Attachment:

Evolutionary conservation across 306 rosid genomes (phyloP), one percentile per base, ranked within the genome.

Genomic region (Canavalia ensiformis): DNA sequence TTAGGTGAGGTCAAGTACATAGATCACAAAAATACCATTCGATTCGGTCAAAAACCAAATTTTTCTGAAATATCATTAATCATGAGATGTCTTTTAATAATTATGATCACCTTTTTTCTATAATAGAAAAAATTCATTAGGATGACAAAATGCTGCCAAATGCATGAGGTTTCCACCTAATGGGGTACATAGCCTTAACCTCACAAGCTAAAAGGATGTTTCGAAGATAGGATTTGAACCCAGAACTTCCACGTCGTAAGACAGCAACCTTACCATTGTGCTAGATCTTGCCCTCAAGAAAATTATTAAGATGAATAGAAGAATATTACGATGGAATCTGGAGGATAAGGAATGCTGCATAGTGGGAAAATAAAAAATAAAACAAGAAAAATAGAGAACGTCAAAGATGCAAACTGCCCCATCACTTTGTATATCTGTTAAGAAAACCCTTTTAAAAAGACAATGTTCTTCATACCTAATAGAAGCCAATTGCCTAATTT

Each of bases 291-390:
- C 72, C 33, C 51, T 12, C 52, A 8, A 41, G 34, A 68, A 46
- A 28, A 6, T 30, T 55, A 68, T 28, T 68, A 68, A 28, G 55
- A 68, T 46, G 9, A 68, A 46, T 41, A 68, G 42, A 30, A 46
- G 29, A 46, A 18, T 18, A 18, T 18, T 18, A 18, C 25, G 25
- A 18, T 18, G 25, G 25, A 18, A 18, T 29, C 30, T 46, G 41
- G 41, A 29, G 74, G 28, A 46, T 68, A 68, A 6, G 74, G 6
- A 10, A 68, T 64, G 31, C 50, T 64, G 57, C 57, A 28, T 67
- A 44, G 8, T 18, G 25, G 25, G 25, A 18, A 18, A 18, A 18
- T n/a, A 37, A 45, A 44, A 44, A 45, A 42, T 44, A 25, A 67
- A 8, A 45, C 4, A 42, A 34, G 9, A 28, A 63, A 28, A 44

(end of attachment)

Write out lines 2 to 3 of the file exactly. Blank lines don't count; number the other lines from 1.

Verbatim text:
Genomic region (Canavalia ensiformis): DNA sequence TTAGGTGAGGTCAAGTACATAGATCACAAAAATACCATTCGATTCGGTCAAAAACCAAATTTTTCTGAAATATCATTAATCATGAGATGTCTTTTAATAATTATGATCACCTTTTTTCTATAATAGAAAAAATTCATTAGGATGACAAAATGCTGCCAAATGCATGAGGTTTCCACCTAATGGGGTACATAGCCTTAACCTCACAAGCTAAAAGGATGTTTCGAAGATAGGATTTGAACCCAGAACTTCCACGTCGTAAGACAGCAACCTTACCATTGTGCTAGATCTTGCCCTCAAGAAAATTATTAAGATGAATAGAAGAATATTACGATGGAATCTGGAGGATAAGGAATGCTGCATAGTGGGAAAATAAAAAATAAAACAAGAAAAATAGAGAACGTCAAAGATGCAAACTGCCCCATCACTTTGTATATCTGTTAAGAAAACCCTTTTAAAAAGACAATGTTCTTCATACCTAATAGAAGCCAATTGCCTAATTT

Each of bases 291-390: